Having spent much of my professional life as a disenchanted graphic designer—a veritable industry of ‘excess product’—these ideas resonate with, and interest me. Nothing at all to do with the exclusivity or perceived value of the ‘limited-edition’, I find I am drawn to both the politics and practical opportunities of small- scale, short run publishing. (Or maybe I’ve just come to terms with the fact that the things that I like aren’t
3. Design Thinking
“Many of the elaborately constructed New Zealand lathe packages were as much art objects as they were records. The opportunity to explore visual art with the lathe disc was not lost on early King clients Michael Morley (also an established visual artist) and Julian Dashper (primarily a visual artist experimenting in sound with lathe discs).”7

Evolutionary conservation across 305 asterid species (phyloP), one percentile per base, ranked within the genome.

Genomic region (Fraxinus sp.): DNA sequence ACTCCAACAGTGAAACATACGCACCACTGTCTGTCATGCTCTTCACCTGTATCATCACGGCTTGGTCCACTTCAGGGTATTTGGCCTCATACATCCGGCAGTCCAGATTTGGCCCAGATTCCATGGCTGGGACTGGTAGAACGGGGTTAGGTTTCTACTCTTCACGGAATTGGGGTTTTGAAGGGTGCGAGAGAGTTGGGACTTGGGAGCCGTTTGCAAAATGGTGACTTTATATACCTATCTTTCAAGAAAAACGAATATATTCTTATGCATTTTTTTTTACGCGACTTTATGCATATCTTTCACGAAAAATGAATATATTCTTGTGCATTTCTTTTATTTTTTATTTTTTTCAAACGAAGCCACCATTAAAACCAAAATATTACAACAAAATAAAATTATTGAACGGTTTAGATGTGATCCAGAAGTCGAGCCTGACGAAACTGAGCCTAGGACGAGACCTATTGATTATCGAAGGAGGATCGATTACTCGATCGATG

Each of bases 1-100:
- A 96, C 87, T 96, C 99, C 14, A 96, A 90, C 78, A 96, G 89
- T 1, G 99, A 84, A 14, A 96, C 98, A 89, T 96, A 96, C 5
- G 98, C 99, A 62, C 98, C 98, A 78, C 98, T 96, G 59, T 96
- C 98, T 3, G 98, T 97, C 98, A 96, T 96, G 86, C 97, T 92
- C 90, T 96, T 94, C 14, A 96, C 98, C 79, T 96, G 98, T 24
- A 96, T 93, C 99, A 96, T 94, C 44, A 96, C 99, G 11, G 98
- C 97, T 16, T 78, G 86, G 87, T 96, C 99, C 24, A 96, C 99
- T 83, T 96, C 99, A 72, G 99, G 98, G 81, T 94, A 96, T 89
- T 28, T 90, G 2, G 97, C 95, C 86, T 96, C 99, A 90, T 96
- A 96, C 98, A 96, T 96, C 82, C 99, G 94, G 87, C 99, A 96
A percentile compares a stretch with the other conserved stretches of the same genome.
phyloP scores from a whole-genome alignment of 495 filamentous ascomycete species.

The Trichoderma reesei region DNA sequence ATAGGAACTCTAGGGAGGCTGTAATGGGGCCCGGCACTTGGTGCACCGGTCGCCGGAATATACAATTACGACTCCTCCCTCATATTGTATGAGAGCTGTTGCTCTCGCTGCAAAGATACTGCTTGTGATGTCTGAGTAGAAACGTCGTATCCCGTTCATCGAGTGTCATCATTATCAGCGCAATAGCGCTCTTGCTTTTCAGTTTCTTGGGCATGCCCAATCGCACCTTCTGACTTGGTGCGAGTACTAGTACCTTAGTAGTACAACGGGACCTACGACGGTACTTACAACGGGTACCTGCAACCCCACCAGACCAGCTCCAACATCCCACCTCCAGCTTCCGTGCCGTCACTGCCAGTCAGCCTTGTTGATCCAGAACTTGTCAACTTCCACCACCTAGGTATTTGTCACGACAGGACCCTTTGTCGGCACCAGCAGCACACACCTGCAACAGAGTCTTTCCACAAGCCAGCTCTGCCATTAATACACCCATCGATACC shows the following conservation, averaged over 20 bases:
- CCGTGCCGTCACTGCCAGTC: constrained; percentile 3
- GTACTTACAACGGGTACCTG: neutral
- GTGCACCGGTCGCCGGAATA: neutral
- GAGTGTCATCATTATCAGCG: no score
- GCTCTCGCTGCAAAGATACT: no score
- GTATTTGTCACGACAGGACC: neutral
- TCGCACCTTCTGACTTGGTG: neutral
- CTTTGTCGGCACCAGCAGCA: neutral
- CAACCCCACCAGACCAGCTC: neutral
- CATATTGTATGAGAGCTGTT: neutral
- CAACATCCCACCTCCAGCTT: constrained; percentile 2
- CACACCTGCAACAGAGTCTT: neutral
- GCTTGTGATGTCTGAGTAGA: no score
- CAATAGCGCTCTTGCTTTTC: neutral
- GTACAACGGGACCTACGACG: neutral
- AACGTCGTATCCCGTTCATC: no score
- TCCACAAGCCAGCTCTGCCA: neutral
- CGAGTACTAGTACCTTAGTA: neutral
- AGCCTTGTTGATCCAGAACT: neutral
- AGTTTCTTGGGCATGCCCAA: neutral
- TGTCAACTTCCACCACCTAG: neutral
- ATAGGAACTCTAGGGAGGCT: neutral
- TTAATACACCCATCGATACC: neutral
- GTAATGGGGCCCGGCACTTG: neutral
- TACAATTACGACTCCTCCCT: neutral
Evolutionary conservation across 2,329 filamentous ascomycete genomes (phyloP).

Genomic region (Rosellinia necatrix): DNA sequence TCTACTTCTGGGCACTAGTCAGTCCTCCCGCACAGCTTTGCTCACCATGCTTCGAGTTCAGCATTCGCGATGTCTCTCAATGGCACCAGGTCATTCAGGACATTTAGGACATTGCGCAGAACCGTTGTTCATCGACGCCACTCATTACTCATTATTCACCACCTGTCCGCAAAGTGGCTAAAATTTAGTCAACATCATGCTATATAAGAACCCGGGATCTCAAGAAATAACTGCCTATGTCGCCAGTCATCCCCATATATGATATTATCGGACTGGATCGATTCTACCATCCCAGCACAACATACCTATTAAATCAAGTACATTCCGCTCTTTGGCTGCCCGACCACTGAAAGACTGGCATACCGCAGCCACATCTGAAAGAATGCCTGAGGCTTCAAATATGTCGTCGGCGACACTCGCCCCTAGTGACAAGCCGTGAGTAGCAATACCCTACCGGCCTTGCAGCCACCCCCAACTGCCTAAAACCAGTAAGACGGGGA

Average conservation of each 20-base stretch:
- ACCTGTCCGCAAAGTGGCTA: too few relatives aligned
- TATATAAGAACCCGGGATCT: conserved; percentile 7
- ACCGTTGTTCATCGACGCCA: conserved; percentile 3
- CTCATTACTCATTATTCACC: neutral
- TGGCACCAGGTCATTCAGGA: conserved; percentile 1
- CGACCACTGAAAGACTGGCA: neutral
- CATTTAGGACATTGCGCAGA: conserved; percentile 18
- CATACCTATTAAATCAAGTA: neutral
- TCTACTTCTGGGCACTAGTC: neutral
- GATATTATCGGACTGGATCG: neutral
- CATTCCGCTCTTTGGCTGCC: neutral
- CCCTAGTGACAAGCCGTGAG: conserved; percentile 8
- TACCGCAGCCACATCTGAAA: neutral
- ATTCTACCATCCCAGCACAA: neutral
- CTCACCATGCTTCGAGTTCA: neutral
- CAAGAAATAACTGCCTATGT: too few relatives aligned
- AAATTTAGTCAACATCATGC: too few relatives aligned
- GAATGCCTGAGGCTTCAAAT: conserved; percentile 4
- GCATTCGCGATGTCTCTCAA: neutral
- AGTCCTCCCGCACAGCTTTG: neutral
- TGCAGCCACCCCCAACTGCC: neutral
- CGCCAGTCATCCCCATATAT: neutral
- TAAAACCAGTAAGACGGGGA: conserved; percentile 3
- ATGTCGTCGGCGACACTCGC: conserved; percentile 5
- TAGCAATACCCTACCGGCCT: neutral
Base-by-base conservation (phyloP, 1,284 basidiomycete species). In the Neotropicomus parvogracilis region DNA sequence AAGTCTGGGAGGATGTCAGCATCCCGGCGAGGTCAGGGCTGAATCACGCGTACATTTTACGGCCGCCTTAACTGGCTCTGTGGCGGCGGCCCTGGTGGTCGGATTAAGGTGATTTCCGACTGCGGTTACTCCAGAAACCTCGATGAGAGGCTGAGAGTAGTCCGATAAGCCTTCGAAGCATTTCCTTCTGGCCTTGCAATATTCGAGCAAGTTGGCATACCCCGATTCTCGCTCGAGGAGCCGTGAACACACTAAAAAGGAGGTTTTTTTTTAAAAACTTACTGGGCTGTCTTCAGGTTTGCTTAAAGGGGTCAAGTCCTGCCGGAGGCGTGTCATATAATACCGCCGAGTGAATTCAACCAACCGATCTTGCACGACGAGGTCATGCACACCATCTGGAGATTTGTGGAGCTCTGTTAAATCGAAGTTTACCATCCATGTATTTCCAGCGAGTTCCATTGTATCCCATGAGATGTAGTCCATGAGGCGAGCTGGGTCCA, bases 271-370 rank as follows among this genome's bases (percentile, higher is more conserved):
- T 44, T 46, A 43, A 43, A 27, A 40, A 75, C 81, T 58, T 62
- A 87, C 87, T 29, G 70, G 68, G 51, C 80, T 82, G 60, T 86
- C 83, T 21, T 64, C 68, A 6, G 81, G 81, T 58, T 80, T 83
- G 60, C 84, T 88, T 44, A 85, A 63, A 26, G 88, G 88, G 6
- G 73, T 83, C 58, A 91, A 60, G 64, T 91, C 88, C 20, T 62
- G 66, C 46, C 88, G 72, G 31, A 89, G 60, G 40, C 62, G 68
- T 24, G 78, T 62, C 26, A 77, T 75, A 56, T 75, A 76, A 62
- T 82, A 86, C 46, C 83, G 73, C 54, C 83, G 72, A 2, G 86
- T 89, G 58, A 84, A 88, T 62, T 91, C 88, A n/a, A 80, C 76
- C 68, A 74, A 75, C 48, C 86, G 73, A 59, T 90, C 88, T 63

When I first thought about putting an exhibition like this together I only had a few lathe-cut records in my collection, mostly made by me or my friends from the garage rock and roll scene that I’d been connected with via various bands I’ve played in over the years. But via a long developing friendship with Bruce Russell—of the now defunct but legendary New Zealand record labels Xpressway (1988–93) and Corpus Hermeticum (1993– 2004), and most well known as a member of bands The Dead C and A Handful of Dust—I’d seen and heard quite a few more of these strange artifacts while being taken on late-night whiskey fueled journeys into ‘non-standard’ audio practices. In particular one record had really knocked my socks off—Surface of The Earth’s self-titled debut album from 1996; two 12-inch transparent lathe-cut discs housed in a sort of transcendently blue sleeve with a simple Russian diagram printed in black. This record was produced in a run of 20–30 copies (depending on who you believe), and is one of the greatest things I’ve ever seen and heard.8